Data on blurred vision were extracted from 8 studies. The experimental group of MEK inhibitors was harmful in these studies (RR, 4.10; 95% CI, 2.55-6.58; P < .05) and the same in the chemotherapy group (RR, 4.98; 95% CI, 1.36- 18.17; P < .05) and the targeted therapy group (RR, 3.95; 95% CI, 2.38-6.55; P < .05) (Figure 4). The risk of grade 1/2 AEs was 8.9% higher in the MEK inhibitors experimental group and was 9.6% and 7.3% higher (Supplement S2) in targeted therapy and chemotherapy groups, respectively. No risk of grade 3/4 blurred vision was reported in the included studies.
Data on chorioretinopathy was available in 7 studies. MEK inhibitors combined with BRAF inhibitors significantly increased the risk by 3.5% (95% CI, 3.73%-27.82%; P < .05) vs BRAFinhibitor monotherapy (Figure 5). The results for grade 1/2 chorioretinopathy were similar, and MEK plus BRAF inhibitors tended to increase risk (RR, 3.14; 95% CI, 0.83%-13.92%; P >.05), but not significantly (Supplement S3). The risk of grade 3/4 chorioretinopathy was present in 2 articles in the targeted group, an increasing risk tendency but not significant (Supplement S4). In the chemotherapy group, MEK inhibitors with or without chemotherapy (vs chemotherapy alone) did not significantly increase the risk of chorioretinopathy.
Data for retinal detachment were extracted from 3 studies: 2 compared MEK inhibitors plus BRAF inhibitors vs BRAF inhibitors alone, and 1 compared pimasertib plus gemcitabine vs gemcitabine plus placebo. The pooled meta-analysis of these 3 studies showed that the MEK inhibitors group increased the retinal detachment risk by 10.1% (RR, 8.98; 95% CI, 3.92-20.57; P <.05) (Supplement S5) compared with the no MEK inhibitors group.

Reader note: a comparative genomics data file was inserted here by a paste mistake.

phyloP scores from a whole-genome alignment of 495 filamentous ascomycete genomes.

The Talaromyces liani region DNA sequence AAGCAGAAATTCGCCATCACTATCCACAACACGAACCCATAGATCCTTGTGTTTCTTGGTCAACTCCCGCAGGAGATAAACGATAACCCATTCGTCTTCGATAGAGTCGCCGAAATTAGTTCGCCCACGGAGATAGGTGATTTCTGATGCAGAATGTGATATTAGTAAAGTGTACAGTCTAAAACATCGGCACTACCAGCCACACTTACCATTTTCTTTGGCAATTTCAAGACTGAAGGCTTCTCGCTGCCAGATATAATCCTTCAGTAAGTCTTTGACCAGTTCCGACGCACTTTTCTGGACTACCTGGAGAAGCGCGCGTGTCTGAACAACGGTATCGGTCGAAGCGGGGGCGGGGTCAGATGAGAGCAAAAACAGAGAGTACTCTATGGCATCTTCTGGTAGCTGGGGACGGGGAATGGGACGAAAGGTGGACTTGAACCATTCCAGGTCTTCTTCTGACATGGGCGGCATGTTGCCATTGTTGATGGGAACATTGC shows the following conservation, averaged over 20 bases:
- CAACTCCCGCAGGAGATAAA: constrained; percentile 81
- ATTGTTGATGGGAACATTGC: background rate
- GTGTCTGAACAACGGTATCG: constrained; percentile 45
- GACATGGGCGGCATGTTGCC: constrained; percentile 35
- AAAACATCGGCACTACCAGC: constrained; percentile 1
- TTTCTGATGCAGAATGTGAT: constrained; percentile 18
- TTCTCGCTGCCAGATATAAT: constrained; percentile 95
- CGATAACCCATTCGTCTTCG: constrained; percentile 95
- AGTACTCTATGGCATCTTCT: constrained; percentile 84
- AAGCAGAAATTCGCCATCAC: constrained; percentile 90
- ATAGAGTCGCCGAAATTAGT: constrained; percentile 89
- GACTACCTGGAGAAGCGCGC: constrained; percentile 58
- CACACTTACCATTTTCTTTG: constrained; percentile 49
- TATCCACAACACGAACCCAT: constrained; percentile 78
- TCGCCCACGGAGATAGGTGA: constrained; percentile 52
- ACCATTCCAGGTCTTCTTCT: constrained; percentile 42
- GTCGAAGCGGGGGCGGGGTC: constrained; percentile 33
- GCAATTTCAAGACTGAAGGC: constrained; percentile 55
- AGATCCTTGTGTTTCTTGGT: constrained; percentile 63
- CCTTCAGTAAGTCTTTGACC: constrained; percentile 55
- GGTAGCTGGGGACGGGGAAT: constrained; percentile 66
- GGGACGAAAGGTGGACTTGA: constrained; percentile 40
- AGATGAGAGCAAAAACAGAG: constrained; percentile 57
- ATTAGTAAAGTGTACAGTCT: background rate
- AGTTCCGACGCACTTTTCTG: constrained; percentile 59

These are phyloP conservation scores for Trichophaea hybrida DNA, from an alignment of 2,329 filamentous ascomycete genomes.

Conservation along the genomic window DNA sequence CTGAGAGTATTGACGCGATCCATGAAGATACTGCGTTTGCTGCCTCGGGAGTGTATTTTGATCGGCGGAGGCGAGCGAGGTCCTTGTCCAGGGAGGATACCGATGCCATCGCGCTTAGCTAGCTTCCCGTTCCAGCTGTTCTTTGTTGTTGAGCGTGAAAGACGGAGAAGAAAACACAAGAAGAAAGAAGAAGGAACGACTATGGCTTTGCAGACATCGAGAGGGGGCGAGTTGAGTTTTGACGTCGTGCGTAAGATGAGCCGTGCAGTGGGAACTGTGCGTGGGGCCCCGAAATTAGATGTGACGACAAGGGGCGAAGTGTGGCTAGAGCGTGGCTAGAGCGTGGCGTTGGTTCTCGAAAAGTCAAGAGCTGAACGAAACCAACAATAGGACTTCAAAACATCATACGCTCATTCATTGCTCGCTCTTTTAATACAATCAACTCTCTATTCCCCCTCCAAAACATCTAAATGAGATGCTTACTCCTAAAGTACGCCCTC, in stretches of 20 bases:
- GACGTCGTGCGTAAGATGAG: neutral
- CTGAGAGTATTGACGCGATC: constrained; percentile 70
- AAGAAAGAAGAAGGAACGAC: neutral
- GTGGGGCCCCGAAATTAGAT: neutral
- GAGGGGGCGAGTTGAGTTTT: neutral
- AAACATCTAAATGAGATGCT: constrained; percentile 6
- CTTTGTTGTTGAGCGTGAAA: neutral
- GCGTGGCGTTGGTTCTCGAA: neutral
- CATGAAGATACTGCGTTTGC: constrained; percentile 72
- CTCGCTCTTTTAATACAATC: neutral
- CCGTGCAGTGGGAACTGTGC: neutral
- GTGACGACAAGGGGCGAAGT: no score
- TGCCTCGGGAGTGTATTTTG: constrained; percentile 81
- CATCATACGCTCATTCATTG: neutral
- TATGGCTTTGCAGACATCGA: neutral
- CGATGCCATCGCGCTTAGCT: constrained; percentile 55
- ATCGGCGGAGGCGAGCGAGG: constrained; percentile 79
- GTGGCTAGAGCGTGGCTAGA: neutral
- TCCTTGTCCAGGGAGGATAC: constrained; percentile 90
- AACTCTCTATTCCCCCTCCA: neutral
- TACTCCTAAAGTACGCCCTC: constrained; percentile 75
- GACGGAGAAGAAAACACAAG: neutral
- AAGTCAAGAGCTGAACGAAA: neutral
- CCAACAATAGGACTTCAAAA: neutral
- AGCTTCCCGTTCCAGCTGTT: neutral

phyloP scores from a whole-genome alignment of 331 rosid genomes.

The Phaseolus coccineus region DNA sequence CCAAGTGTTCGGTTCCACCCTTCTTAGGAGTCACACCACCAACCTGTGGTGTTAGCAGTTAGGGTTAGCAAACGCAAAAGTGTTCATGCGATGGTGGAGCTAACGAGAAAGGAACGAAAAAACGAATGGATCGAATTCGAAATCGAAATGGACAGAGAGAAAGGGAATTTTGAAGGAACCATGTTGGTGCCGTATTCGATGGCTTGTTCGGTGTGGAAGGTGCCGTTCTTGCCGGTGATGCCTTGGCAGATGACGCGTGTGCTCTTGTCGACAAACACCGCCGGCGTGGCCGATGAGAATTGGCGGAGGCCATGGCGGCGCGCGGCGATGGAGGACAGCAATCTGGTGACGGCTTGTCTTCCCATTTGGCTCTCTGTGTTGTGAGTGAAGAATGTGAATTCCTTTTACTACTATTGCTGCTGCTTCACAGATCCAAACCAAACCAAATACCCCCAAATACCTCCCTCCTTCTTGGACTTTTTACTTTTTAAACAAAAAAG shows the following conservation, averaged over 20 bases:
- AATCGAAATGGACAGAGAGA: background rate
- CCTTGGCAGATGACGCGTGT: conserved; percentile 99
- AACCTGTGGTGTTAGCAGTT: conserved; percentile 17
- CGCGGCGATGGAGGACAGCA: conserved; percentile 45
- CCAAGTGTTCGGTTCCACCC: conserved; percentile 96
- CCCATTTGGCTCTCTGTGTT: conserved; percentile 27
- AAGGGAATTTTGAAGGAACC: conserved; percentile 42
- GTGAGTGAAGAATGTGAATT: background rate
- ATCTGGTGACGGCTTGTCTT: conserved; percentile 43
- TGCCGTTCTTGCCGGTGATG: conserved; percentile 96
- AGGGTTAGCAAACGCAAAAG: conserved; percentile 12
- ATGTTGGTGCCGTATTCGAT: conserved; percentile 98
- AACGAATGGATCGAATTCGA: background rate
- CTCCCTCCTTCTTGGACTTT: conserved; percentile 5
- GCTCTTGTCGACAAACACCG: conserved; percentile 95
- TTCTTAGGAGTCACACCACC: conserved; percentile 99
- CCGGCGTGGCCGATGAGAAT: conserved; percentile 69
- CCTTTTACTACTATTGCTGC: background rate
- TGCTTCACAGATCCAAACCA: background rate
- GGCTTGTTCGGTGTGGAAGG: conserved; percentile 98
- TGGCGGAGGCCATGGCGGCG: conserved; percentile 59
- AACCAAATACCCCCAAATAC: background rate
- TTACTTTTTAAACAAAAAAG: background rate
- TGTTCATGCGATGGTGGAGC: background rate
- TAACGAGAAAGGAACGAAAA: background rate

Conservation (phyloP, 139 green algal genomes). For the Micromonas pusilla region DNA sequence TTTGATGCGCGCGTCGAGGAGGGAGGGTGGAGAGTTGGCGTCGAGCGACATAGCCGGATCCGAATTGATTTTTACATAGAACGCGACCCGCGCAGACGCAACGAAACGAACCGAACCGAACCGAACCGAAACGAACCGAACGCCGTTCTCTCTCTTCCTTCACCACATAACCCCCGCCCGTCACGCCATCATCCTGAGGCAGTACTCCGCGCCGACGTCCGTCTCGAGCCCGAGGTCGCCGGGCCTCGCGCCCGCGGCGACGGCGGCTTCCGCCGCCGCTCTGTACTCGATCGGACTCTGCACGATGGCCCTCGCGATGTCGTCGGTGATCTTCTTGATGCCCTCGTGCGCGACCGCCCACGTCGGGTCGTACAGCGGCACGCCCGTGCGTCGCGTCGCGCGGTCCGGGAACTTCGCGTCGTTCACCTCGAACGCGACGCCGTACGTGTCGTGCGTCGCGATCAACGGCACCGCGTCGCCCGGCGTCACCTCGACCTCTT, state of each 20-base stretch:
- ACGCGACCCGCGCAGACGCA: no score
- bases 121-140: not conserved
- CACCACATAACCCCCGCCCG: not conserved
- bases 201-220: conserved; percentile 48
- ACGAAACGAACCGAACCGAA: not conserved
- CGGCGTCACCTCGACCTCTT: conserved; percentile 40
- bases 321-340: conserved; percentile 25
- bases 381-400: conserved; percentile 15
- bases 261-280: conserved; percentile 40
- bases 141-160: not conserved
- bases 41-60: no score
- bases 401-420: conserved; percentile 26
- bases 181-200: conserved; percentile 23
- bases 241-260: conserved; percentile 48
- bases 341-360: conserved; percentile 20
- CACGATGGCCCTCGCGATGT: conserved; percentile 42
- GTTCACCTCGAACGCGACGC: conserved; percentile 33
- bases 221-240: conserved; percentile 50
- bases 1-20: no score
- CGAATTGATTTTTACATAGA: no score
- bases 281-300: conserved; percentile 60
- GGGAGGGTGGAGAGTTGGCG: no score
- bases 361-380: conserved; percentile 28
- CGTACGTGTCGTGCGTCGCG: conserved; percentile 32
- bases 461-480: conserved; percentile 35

Sensitivity analysis and risk of bias
To further explore the potential heterogeneity from any single study, sensitivity analysis was performed and showed that the present results were significantly affected by removing 1 study, and the pooled analysis showed increasing ocular toxicities risk in the MEK inhibitors group (Supplement S6). We summarize the risk of bias assessments for the primary outcome of this review in Supplements S7 and S8. We ran a comprehensive search and considered the risk of having missed published reports to be low. The funnel plot of data from the 16 studies included in the meta-analysis was symmetrical (Supplement S9). The P value for the Egger test was .199; there was no publication bias in the meta-analysis (Supplement S10).
Clinical manifestations of the MEK-associated ocular adverse effect
During the past decade, newer targeted agents have been developed to exploit tumor-specific genetic alterations in signal transduction pathways, which have taken anticancer therapy into a new era. MEK inhibitors, a crucial part to break the MAPK pathway and a great partner for BRAF inhibitors, especially trametinib, have been developed and approved for use in combination with dabrafenib for early melanoma, specifically for unresectable or metastatic solid tumors with BRAF V600E mutations.25 As the indications expand, the clinical safety of MEK inhibitors should be carefully examined.
Ever since the first MEK inhibitor, CI-1040, was clinically evaluated, ocular toxicities have been regularly reported for this class of drugs.26 Common ocular toxicities included blurred vision and visual disturbances, and these tended to arise quickly after dosing in the first studies with the MEK inhibitors CI-1040, PD0325901, and selumetinib.27,28 Thus, researchers of the phase 1 trials of trametinib suspected these toxicities to be related to the peak concentration. However, because these toxicities are very similar to those reported in newly developing MEK inhibitors, there seems to be a class effect.